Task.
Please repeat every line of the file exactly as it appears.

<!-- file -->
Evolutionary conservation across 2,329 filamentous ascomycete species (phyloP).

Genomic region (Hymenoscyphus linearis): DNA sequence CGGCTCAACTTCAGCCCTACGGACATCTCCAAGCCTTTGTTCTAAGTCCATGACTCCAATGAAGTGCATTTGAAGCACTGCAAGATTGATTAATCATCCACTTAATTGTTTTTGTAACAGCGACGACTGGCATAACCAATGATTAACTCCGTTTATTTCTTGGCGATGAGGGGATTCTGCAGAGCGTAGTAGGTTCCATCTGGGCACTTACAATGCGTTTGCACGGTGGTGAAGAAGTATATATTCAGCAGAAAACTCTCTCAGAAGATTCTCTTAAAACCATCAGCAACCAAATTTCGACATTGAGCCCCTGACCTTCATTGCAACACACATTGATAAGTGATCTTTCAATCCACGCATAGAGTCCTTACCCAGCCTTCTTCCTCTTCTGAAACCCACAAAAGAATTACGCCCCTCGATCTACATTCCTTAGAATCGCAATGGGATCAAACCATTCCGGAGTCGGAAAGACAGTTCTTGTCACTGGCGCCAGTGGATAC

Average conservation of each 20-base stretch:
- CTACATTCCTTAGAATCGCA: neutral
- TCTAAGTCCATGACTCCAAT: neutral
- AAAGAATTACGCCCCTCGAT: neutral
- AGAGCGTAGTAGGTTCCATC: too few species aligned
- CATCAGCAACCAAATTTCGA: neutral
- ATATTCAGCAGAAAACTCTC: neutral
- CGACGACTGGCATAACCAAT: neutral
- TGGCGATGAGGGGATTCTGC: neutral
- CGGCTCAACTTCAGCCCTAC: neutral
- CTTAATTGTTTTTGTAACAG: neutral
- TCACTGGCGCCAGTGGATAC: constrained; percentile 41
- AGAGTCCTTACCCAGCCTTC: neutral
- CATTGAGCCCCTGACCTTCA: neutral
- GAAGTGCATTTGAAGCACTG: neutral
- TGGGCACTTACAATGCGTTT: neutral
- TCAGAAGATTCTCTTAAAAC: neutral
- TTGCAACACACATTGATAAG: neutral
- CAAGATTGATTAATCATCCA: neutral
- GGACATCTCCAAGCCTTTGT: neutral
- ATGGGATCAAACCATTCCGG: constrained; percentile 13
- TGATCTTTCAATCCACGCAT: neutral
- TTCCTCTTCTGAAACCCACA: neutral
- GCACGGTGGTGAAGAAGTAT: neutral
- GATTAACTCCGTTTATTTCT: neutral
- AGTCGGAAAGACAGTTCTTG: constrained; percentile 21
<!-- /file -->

Evolutionary conservation across 2,329 filamentous ascomycete species (phyloP).

Genomic region (Hymenoscyphus linearis): DNA sequence CGGCTCAACTTCAGCCCTACGGACATCTCCAAGCCTTTGTTCTAAGTCCATGACTCCAATGAAGTGCATTTGAAGCACTGCAAGATTGATTAATCATCCACTTAATTGTTTTTGTAACAGCGACGACTGGCATAACCAATGATTAACTCCGTTTATTTCTTGGCGATGAGGGGATTCTGCAGAGCGTAGTAGGTTCCATCTGGGCACTTACAATGCGTTTGCACGGTGGTGAAGAAGTATATATTCAGCAGAAAACTCTCTCAGAAGATTCTCTTAAAACCATCAGCAACCAAATTTCGACATTGAGCCCCTGACCTTCATTGCAACACACATTGATAAGTGATCTTTCAATCCACGCATAGAGTCCTTACCCAGCCTTCTTCCTCTTCTGAAACCCACAAAAGAATTACGCCCCTCGATCTACATTCCTTAGAATCGCAATGGGATCAAACCATTCCGGAGTCGGAAAGACAGTTCTTGTCACTGGCGCCAGTGGATAC

Average conservation of each 20-base stretch:
- CTACATTCCTTAGAATCGCA: neutral
- TCTAAGTCCATGACTCCAAT: neutral
- AAAGAATTACGCCCCTCGAT: neutral
- AGAGCGTAGTAGGTTCCATC: too few species aligned
- CATCAGCAACCAAATTTCGA: neutral
- ATATTCAGCAGAAAACTCTC: neutral
- CGACGACTGGCATAACCAAT: neutral
- TGGCGATGAGGGGATTCTGC: neutral
- CGGCTCAACTTCAGCCCTAC: neutral
- CTTAATTGTTTTTGTAACAG: neutral
- TCACTGGCGCCAGTGGATAC: constrained; percentile 41
- AGAGTCCTTACCCAGCCTTC: neutral
- CATTGAGCCCCTGACCTTCA: neutral
- GAAGTGCATTTGAAGCACTG: neutral
- TGGGCACTTACAATGCGTTT: neutral
- TCAGAAGATTCTCTTAAAAC: neutral
- TTGCAACACACATTGATAAG: neutral
- CAAGATTGATTAATCATCCA: neutral
- GGACATCTCCAAGCCTTTGT: neutral
- ATGGGATCAAACCATTCCGG: constrained; percentile 13
- TGATCTTTCAATCCACGCAT: neutral
- TTCCTCTTCTGAAACCCACA: neutral
- GCACGGTGGTGAAGAAGTAT: neutral
- GATTAACTCCGTTTATTTCT: neutral
- AGTCGGAAAGACAGTTCTTG: constrained; percentile 21